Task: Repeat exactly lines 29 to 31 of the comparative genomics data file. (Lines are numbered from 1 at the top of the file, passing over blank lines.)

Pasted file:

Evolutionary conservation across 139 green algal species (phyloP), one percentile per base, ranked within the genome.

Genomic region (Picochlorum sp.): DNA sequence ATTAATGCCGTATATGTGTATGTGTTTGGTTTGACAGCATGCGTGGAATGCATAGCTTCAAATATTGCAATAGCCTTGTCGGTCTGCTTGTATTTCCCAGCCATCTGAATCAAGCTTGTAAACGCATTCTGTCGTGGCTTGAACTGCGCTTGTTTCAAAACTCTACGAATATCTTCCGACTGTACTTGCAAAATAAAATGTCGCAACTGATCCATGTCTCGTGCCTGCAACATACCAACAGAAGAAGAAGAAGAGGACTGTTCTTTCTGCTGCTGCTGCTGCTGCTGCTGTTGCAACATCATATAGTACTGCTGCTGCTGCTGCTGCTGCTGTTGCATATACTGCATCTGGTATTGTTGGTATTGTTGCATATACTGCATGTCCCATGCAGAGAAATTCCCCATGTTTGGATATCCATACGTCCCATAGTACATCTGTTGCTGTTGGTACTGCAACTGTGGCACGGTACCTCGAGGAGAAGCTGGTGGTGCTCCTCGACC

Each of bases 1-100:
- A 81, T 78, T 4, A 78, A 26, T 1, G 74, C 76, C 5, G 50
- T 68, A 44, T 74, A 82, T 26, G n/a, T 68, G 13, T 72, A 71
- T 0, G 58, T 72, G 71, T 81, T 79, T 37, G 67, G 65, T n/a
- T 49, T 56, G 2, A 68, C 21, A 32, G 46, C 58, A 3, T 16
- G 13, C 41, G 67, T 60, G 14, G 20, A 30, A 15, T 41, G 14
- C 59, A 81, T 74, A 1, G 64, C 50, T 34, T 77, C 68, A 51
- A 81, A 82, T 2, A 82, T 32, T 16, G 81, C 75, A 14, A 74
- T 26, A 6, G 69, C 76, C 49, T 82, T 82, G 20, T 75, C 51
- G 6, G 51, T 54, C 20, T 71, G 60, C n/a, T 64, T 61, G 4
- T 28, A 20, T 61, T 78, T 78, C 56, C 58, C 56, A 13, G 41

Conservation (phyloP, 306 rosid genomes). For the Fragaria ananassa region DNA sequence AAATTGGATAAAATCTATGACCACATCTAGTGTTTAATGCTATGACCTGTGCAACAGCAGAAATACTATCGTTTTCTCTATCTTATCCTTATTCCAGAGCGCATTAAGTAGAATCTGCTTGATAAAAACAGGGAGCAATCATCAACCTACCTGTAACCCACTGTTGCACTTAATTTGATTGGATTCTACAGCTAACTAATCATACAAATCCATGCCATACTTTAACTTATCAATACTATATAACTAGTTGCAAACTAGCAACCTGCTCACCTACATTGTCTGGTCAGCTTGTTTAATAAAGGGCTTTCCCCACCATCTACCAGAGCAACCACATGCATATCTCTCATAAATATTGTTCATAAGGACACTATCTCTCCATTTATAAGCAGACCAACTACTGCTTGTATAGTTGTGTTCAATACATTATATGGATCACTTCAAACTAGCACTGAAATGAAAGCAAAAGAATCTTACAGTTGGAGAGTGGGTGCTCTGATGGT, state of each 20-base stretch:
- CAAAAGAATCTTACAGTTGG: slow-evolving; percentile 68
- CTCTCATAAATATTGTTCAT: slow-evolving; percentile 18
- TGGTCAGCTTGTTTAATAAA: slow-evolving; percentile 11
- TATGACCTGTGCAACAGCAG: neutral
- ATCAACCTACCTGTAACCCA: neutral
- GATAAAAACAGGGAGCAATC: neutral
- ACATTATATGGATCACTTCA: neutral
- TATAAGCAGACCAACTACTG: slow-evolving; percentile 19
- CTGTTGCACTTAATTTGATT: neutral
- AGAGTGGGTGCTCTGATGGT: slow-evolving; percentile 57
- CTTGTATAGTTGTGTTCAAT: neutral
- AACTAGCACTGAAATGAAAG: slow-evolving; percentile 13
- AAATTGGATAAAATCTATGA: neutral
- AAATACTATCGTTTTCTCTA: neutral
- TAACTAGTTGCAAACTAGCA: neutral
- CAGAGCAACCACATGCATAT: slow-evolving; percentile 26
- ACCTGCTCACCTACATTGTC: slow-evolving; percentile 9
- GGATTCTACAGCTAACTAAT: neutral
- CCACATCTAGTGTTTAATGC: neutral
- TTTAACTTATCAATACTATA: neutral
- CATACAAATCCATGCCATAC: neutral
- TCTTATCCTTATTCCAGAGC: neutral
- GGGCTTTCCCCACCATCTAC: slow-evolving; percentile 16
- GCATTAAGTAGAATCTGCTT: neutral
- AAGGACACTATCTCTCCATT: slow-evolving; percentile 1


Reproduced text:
- TAACTAGTTGCAAACTAGCA: neutral
- CAGAGCAACCACATGCATAT: slow-evolving; percentile 26
- ACCTGCTCACCTACATTGTC: slow-evolving; percentile 9